How the Fate of the Uyghurs Affects Us All

Andy Worthington reports that “Washington D.C. Judge Ricardo Urbina ordered the Uyghurs’ release into the United States, explaining, ‘Because the Constitution prohibits indefinite detentions without cause, the continued detention is unlawful.’”

This was in 2008 and appeared to be a triumph for justice and for protections for all of us under the US Constitution.  The Bush regime challenged this court decision and the Obama regime continues that challenge.

The May 9, 2011 entry on his website gives Andy Worthington’s continuing narration of what happened as the result of those challenges.  He reports:

“the final door closed on the Uighurs on April 18, … when, spelling the end of their hopes — possibly, of ever being relased — the Supreme Court refused to hear their case, prompting one of their lawyers, Sabin Willett, to write the following eloquent and powerful requiem for habeas corpus for the Lawfare blog maintained, ironically, by supporters of indefinite detention.”

The Worthington site gives the entire statement by Sabin Willett, of which the following is the final segment:

“Can it really be that the frequenter-of-a-suspicious-guest-house is more fearsome than those POWs of yesterday [from WWII], whom we held in camps all across America? That the Uighur is? What shall we say when the Guantánamo prisoner’s fifteenth year comes? His twenty-fifth? When a prisoner dies of old age, as Awal Gul did last February? Sooner than you think, a new MP will arrive for duty at the base, to guard a man who has been at Guantánamo since before that MP was born. (That MP is in the Boy Scouts today, but he’ll be eighteen in a few years.) What possible national interest will be served by that ironic custody?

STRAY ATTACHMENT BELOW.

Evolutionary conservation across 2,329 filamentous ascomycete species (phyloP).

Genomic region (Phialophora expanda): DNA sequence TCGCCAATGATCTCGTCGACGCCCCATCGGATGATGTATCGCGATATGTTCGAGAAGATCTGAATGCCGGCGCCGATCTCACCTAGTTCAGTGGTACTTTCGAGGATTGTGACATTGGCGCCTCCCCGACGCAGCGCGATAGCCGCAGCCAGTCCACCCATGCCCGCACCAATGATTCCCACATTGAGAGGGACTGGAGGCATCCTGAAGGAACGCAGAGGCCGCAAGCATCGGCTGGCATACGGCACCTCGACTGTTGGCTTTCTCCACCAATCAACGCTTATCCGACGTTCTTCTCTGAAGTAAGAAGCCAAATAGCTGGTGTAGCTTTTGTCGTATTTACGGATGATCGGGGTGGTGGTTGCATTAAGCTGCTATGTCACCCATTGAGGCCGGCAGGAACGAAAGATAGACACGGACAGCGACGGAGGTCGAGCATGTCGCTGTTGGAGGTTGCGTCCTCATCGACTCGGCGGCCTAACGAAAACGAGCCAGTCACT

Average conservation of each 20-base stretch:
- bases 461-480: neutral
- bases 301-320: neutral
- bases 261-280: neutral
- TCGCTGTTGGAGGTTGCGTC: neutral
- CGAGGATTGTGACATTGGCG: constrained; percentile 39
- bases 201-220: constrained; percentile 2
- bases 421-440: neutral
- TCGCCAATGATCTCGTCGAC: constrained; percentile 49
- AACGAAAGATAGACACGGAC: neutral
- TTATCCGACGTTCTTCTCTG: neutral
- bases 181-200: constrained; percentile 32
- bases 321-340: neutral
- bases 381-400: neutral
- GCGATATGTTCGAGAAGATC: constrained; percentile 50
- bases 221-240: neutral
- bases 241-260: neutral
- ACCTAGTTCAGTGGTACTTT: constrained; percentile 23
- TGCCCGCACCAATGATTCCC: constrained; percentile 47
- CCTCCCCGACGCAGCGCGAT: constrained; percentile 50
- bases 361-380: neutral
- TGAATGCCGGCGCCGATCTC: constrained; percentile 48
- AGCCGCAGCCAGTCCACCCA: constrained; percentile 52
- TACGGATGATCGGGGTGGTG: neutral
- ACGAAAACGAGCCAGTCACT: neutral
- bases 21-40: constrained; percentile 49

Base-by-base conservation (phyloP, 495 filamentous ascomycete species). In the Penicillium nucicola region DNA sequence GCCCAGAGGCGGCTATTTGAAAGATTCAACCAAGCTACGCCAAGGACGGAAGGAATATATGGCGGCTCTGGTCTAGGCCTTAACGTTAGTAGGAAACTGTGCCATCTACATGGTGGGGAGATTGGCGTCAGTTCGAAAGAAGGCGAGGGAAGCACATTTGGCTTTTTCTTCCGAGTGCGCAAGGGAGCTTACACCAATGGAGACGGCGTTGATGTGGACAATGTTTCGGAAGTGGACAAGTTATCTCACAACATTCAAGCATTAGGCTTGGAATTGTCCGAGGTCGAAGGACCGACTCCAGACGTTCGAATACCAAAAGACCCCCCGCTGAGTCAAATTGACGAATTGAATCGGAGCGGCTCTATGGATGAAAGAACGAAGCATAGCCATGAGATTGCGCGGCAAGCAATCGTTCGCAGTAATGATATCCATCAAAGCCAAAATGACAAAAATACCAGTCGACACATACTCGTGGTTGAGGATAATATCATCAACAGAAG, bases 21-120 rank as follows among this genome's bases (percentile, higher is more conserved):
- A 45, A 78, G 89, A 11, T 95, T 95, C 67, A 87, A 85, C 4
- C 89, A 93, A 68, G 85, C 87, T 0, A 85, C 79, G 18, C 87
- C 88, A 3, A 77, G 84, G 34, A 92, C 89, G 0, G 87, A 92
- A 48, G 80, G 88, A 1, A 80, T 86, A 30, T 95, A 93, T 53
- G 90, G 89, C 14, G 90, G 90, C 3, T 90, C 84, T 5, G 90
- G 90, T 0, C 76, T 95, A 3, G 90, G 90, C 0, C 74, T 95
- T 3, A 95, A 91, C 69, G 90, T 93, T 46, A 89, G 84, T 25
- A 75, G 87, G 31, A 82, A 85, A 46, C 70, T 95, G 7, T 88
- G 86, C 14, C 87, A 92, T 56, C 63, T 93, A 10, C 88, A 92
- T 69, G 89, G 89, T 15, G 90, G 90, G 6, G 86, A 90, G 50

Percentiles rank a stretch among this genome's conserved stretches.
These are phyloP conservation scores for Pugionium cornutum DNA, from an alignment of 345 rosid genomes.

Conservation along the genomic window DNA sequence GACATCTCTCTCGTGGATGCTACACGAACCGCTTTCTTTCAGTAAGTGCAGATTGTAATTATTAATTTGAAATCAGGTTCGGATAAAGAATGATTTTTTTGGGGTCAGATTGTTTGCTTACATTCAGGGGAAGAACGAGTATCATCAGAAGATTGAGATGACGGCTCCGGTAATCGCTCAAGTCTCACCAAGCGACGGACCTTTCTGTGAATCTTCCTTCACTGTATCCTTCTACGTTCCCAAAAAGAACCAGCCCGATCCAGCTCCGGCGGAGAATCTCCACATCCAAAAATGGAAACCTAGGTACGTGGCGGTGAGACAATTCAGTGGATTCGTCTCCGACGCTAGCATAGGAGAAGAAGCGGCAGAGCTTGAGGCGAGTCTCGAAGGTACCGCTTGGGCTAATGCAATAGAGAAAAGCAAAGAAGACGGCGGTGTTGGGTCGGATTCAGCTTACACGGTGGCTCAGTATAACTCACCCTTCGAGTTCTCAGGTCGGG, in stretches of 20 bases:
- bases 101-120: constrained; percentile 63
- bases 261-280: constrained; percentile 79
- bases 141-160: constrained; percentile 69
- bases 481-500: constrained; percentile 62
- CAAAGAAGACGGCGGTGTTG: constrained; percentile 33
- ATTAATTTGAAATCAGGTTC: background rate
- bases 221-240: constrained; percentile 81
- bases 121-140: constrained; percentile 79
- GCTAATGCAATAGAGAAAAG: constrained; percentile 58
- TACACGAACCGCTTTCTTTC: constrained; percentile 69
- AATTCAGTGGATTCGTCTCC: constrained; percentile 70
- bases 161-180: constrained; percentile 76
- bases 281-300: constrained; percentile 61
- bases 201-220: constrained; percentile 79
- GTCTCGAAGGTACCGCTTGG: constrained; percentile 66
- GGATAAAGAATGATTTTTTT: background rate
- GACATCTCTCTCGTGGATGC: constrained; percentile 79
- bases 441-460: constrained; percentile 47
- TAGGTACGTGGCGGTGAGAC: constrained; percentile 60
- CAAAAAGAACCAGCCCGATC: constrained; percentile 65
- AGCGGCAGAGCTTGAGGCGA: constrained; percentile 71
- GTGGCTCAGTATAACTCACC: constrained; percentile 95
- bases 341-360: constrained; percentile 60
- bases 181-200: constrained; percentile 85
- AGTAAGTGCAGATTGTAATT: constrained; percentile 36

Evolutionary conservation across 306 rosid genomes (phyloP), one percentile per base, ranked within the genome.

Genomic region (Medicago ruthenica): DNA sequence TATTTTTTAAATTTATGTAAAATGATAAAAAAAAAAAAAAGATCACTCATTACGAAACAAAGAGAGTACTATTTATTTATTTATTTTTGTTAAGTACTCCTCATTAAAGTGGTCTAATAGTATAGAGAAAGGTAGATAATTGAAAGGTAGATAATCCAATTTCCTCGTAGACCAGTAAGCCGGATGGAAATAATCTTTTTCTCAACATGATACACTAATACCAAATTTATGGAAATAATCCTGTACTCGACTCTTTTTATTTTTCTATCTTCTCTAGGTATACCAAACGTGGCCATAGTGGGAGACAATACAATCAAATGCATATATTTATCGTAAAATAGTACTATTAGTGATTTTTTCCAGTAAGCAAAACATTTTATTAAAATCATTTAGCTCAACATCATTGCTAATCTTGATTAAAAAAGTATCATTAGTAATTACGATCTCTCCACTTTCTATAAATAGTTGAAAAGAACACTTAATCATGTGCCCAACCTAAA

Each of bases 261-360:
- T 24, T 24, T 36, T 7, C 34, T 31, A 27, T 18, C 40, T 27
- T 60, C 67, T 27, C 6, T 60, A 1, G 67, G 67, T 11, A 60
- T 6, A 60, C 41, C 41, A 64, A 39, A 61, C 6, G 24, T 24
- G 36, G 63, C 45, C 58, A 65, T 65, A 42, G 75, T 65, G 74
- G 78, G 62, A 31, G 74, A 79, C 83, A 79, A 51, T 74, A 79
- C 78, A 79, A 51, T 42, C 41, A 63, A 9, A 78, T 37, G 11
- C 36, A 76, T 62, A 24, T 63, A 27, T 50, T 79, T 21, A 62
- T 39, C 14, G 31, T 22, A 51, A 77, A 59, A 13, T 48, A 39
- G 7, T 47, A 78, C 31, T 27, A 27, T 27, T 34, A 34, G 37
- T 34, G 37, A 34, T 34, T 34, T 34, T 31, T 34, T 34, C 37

“While it was here, habeas might have helped us resolve these questions. Now that it is gone, only politics will. So I trudge the lane this gloomy April, of a melancholy disposition.

“In Dido’s cave, a stunned Aeneas comes upon a mural depicting his own ten-years’ war. ‘There is a heartbreak at the heart of things,’ is the only explanation Virgil can offer. He was right.

“Some of my colleagues are unbroken. Stout-hearted all, they still are in the fray. God bless them! Perhaps, undaunted, they will tease a distinction from a different set of facts, perhaps they will find that key to the D.C. Circuit that we briefly held in Parhat, and never touched again. Maybe someone can at least bring a case from which Justice Kagan is not recused. I hope they do.

“As for the Uighurs, I fear this will not end well. I used to say, half in jest, that a Uighur would turn out the lights at Guantánamo Bay. How will Guantánamo end? Not with Eliot’s bang, nor even with his whimper. Our government seems determined that it shall not end at all.”

“Sabin Willett
“April, 2011”

What I must realize is that if habeas corpus rights are not respected by US regimes for these prisoners, they are no longer securely in place for anyone.  The United States government has become a lawless one, where the decisions of the executive about the death and imprisonment of persons who have never been tried is commonplace.  If everyone is not protected by law, then none of us is safe from lawlessness.

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